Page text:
The title of the play currently enjoying its world premiere at Miami Lakes’ Main Street Players is meant to incite a reaction. It’s called “Shakespeare is a White Supremacist.” Could this work be the latest of our ongoing cultural reassessments of problematic white men in history—a woke tipping of theatre’s ultimate sacred cow?
It turns out that’s not, in a direct sense, what Andrew Watring’s play is about; it’s far more interesting and nuanced than the puckish provocation of its title. It doesn’t condemn Shakespeare the author so much as the centuries-long tradition of casting his plays with lily-white leads to the exclusion of equally talented people of color, an ongoing problem that can charitably be credited to a failure of imagination and more bluntly be ascribed to inherent racism. “Shakespeare is a White Supremacist” chronicles the fallout when a well-meaning white director attempts to remedy this issue by a mounting an almost fully multi-ethnic, multi-racial production of “A Midsummer Night’s Dream,” and discovers that the road to hell is paved with, well, you know what.
In an opening monologue, the character simply known as Director (Matthew Salas) cuts to the chase. Speaking of people like himself, and the board members and executive directors of theater companies, “We’re all white, and we don’t fucking talk about it.” But his production of “Midsummer” will be a game changer, a paradigm shifter, a shot from the bow of 21st century equity, diversity and inclusion. There’s only one white member of his cast, known as Actress (Erin Wilbanks)—note that the white characters, like too many people of color in theatre history, have anonymous descriptive names, as opposed to three-dimensional ones—while the rest of his ensemble share heritages and skin tones that reflect the broadness of the American experiment.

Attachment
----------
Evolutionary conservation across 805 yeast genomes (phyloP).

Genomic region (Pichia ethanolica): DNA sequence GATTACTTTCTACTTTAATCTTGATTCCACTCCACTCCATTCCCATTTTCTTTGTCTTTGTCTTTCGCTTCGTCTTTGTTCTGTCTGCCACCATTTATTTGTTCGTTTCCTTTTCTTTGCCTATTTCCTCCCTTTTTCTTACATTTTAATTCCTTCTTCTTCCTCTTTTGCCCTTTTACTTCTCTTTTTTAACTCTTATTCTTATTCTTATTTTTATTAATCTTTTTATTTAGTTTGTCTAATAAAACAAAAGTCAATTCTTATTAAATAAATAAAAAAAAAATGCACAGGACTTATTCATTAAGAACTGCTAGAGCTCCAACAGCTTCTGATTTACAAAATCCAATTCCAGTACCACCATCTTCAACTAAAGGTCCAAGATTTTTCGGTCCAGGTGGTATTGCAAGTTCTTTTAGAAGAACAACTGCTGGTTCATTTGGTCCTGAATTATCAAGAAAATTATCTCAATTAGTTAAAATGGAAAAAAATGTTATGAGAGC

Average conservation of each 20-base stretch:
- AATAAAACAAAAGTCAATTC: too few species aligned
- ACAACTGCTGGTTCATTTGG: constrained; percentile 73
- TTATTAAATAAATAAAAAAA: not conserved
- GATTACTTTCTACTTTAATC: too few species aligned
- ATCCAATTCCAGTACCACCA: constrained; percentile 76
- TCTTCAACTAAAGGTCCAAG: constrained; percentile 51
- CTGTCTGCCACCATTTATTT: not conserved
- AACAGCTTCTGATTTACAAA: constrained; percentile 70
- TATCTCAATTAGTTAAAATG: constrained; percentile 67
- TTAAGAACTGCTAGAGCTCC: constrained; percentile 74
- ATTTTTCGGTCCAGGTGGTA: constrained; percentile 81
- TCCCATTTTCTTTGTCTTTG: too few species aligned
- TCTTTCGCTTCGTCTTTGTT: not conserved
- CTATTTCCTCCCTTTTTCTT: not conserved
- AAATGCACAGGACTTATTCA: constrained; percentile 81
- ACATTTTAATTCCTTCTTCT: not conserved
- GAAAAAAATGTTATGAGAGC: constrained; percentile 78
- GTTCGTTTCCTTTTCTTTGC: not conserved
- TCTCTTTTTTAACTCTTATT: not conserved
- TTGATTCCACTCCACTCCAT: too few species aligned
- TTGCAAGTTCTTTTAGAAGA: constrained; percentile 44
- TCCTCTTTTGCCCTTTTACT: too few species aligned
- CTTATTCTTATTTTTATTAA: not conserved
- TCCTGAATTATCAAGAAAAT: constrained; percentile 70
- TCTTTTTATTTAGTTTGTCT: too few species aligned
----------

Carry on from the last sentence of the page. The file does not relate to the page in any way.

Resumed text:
These include Juliet (Annette Monk), an Afro-Latina woman; Macbeth (Roderick Randall), a young Black man; Titania (Chastity Hart), a young Black woman; and two light-skinned Latina women who have benefited from a history of “passing”: Ophelia (Vanessa Tamayo) and Viola (Katlin Svadbik), the latter of whom happens to be in a romantic relationship with Director.
Chastity Hart and Matthew Salas
Favoring a discursive, nonlinear storytelling approach, Watring’s play, set always in a nondescript rehearsal room, bounces between the actors’ auditions and their preparations for “Midsummer,” their candid conversations with each other, and the subterranean resentments that boil to the surface in moving, fourth-wall-breaking soliloquies. Relatively short scenes are divided by sound cues of cheering audiences, tribal drums and twinkling stars, and as a result, the show adopts a sketchlike quality, with parts that hang loose, grasping for a whole. It’s a structure that searches for a central dramatic thrust, so much so that when a catharsis arrives, it hasn’t been adequately built up; it’s just there.